Tin Drum Asiacafé specializes in Asian-inspired street food served in a fast-casual setting, a niche that’s ripe for growth in the Southeast U.S., according to owner and founder Steven Chan.
Chan, a native of Hong Kong, wanted to capture the energy of city streets and encapsulate it in his restaurants. His first location, which opened at his alma mater, Georgia Tech, in 2003, was an ideal place to experiment with the concept, he said.
“The people around it really enjoyed the atmosphere, being in a college town,” Chan said. “The inspiration of Tin Drum is that we’re inspired by the food and energy on the streets of Asia.”
“It’s kind of like eating by the curbside,” he said. “Very unpretentious. Very real.”
Since 2003, Atlanta-based Tin Drum has grown to 12 units. Chan said he plans to open seven to 10 new locations in 2013, too. By tapping into the emerging Asian fast-casual market, Chan said he hopes his chain will continue to grow steadily for years to come.
Nation's Restaurant News recently spoke with Chan about his vision for the chain.
What sets Tin Drum apart from other fast-casual restaurants?
I think it’s the flavor profile. Asian food is not new. Chinese food has been around [in the U.S.] for a long time, obviously. People are looking for something a little more exotic in nature. We can make things a little bit spicy. Now is a good time to introduce new flavors. Customers are used to the spicier flavor profile they get from Tex Mex, and they can also get that from us.
Why did you choose to enter the fast-causal segment?
Fast casual, to me, is just a name. Really, we’re fresh to order. These days, a lot of QSR operators say they’re fast casual, but they’re not. We are fresh to order, so we are a true fast casual. We cook the food to order, how you order it. It’s no more than 10 minutes from when you order to getting your food.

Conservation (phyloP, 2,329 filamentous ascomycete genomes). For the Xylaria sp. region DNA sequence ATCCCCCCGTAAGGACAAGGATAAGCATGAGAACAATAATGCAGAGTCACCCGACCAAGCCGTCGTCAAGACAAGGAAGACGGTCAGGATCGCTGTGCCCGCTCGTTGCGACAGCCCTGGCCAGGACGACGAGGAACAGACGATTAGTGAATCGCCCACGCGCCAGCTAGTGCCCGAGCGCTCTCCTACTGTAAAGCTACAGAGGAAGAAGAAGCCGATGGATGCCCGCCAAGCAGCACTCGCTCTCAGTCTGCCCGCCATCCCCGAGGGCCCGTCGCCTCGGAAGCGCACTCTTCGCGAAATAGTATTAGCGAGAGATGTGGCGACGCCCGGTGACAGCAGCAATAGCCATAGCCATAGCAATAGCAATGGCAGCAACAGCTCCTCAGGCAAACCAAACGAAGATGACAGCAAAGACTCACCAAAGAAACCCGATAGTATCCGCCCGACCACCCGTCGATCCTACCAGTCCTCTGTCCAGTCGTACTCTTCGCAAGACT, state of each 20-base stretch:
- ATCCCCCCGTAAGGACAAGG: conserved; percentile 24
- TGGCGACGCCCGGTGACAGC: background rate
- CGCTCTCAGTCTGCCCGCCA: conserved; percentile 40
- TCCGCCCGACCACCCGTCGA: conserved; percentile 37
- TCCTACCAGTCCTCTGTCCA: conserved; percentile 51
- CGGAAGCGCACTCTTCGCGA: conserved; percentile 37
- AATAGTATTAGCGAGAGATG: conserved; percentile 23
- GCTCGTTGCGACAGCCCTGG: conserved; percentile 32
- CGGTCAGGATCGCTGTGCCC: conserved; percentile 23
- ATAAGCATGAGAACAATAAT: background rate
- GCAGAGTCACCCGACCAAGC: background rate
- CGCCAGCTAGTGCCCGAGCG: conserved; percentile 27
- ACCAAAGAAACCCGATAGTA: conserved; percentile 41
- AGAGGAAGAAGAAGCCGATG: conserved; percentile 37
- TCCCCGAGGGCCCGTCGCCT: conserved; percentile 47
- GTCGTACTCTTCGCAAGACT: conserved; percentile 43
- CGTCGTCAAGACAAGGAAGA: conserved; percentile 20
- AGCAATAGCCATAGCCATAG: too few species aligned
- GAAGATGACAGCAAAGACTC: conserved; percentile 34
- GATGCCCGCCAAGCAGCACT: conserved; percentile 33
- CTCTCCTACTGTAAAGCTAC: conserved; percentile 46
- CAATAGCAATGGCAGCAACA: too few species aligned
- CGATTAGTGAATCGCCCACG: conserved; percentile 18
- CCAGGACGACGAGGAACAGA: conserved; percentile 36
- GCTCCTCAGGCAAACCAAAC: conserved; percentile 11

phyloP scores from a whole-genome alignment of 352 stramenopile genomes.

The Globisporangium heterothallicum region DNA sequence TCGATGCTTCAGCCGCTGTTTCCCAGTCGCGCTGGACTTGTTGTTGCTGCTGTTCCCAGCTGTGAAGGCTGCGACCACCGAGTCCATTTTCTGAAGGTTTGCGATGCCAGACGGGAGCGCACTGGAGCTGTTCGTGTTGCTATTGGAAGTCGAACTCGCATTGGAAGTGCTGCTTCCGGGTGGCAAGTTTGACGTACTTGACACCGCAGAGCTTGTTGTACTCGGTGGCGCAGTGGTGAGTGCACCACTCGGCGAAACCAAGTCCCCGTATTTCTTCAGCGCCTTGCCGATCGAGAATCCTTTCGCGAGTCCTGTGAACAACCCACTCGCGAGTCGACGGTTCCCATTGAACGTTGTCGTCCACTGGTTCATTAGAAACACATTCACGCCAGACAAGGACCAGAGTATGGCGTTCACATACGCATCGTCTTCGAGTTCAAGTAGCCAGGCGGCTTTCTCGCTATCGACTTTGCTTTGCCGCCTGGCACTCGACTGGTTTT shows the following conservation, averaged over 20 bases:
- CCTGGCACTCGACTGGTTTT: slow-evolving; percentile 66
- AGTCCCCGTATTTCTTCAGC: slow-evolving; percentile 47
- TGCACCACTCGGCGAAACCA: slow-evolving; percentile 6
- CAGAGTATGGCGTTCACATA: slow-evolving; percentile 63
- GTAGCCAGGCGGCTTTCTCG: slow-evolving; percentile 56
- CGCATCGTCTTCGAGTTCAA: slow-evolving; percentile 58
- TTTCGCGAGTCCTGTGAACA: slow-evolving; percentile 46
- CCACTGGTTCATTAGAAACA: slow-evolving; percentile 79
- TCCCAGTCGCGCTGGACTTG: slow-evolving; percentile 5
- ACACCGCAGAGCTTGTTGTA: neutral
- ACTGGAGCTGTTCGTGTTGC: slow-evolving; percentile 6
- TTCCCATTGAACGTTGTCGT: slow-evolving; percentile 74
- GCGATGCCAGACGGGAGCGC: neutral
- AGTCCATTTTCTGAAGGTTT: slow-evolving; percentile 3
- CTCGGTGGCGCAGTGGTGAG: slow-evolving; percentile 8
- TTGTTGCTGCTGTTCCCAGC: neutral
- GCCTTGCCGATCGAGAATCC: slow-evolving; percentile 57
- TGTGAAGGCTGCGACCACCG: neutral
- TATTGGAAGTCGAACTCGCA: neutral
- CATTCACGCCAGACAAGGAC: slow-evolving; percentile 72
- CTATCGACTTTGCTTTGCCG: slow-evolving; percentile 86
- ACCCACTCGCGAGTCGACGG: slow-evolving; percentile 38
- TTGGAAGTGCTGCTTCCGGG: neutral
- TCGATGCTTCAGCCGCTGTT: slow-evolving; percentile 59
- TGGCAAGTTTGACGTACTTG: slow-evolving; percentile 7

Who is your average customer?
They’re between the ages of 18-34. They’re high school students, college students and young professionals, mostly. In a way we feel like we’re planting the seeds for our customers in the future.
Tell me a bit about your menu.
The millionaire walks the same street as the hobo. Our menu is really for everybody. If you want traditional Chinese food, we have that. But if... you want street-food-inspired Korean tacos, we have that as well.
Describe Tin Drum’s growth plan. Will you rely mostly on franchisees?
To be honest with you, it’s a bit too early to really say. Whenever we go into a new market, we want to have a corporate location to support the franchisees, however. If there’s a market with 17 Tin Drums, we might have two corporate locations so that we can support them. There may come a time when we develop corporate locations and then sell them to franchisees, as well. We currently have two corporate locations.
Do you think you’ll ever expand Tin Drum outside of the Southeast?
The focus right now is the Southeast. Once again, it’s about support and knowing how to support the restaurants. It also helps to be able to drive to our other cities with locations. We take baby steps.
In October, Atlanta-based private-equity firm BIP Opportunities Fund said it would take a minority interest in Tin Drum. Will this help advance your growth plan?
Absolutely. We closed the investment transaction back in September. From that, we’re really building up our infrastructure. After that I think we’ll feel really, really comfortable.
Are you seeking other investors?
We’re not looking for any other investors at the moment. It’s been a terrific relationship with the folks at BIP. And I think a concept like Tin Drum really is the next generation of Asian restaurant in the U.S. It’s fresh, offers variety, [and has] reasonable prices.